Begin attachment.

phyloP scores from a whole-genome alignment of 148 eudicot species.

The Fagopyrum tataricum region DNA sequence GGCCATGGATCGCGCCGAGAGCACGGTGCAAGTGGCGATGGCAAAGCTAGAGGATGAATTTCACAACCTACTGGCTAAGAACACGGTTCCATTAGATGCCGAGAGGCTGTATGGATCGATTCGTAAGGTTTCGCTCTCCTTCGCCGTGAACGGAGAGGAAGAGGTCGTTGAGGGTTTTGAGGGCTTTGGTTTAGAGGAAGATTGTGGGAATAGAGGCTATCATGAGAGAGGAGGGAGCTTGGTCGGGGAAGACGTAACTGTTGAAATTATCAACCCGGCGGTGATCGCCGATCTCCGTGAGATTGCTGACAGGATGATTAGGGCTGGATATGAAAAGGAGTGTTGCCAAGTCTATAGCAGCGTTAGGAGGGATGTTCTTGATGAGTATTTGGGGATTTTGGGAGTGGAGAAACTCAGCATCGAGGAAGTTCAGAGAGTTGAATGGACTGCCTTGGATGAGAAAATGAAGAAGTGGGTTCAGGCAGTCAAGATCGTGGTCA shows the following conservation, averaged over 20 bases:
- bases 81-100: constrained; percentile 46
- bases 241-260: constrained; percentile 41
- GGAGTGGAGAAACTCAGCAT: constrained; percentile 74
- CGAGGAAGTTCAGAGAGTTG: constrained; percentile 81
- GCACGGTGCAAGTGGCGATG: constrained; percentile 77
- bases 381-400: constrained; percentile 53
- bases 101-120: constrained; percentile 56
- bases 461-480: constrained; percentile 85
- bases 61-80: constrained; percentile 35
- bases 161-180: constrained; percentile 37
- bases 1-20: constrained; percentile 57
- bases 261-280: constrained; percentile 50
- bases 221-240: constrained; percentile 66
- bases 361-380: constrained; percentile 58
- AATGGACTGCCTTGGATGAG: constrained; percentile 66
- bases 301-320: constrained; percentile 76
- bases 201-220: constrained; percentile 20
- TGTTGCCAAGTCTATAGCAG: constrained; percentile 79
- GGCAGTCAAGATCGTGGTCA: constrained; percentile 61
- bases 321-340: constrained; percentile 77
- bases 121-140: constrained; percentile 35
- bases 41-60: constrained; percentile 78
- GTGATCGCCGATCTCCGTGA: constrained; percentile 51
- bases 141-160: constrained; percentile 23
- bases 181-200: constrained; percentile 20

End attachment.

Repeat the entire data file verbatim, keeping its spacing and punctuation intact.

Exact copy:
phyloP scores from a whole-genome alignment of 148 eudicot species.

The Fagopyrum tataricum region DNA sequence GGCCATGGATCGCGCCGAGAGCACGGTGCAAGTGGCGATGGCAAAGCTAGAGGATGAATTTCACAACCTACTGGCTAAGAACACGGTTCCATTAGATGCCGAGAGGCTGTATGGATCGATTCGTAAGGTTTCGCTCTCCTTCGCCGTGAACGGAGAGGAAGAGGTCGTTGAGGGTTTTGAGGGCTTTGGTTTAGAGGAAGATTGTGGGAATAGAGGCTATCATGAGAGAGGAGGGAGCTTGGTCGGGGAAGACGTAACTGTTGAAATTATCAACCCGGCGGTGATCGCCGATCTCCGTGAGATTGCTGACAGGATGATTAGGGCTGGATATGAAAAGGAGTGTTGCCAAGTCTATAGCAGCGTTAGGAGGGATGTTCTTGATGAGTATTTGGGGATTTTGGGAGTGGAGAAACTCAGCATCGAGGAAGTTCAGAGAGTTGAATGGACTGCCTTGGATGAGAAAATGAAGAAGTGGGTTCAGGCAGTCAAGATCGTGGTCA shows the following conservation, averaged over 20 bases:
- bases 81-100: constrained; percentile 46
- bases 241-260: constrained; percentile 41
- GGAGTGGAGAAACTCAGCAT: constrained; percentile 74
- CGAGGAAGTTCAGAGAGTTG: constrained; percentile 81
- GCACGGTGCAAGTGGCGATG: constrained; percentile 77
- bases 381-400: constrained; percentile 53
- bases 101-120: constrained; percentile 56
- bases 461-480: constrained; percentile 85
- bases 61-80: constrained; percentile 35
- bases 161-180: constrained; percentile 37
- bases 1-20: constrained; percentile 57
- bases 261-280: constrained; percentile 50
- bases 221-240: constrained; percentile 66
- bases 361-380: constrained; percentile 58
- AATGGACTGCCTTGGATGAG: constrained; percentile 66
- bases 301-320: constrained; percentile 76
- bases 201-220: constrained; percentile 20
- TGTTGCCAAGTCTATAGCAG: constrained; percentile 79
- GGCAGTCAAGATCGTGGTCA: constrained; percentile 61
- bases 321-340: constrained; percentile 77
- bases 121-140: constrained; percentile 35
- bases 41-60: constrained; percentile 78
- GTGATCGCCGATCTCCGTGA: constrained; percentile 51
- bases 141-160: constrained; percentile 23
- bases 181-200: constrained; percentile 20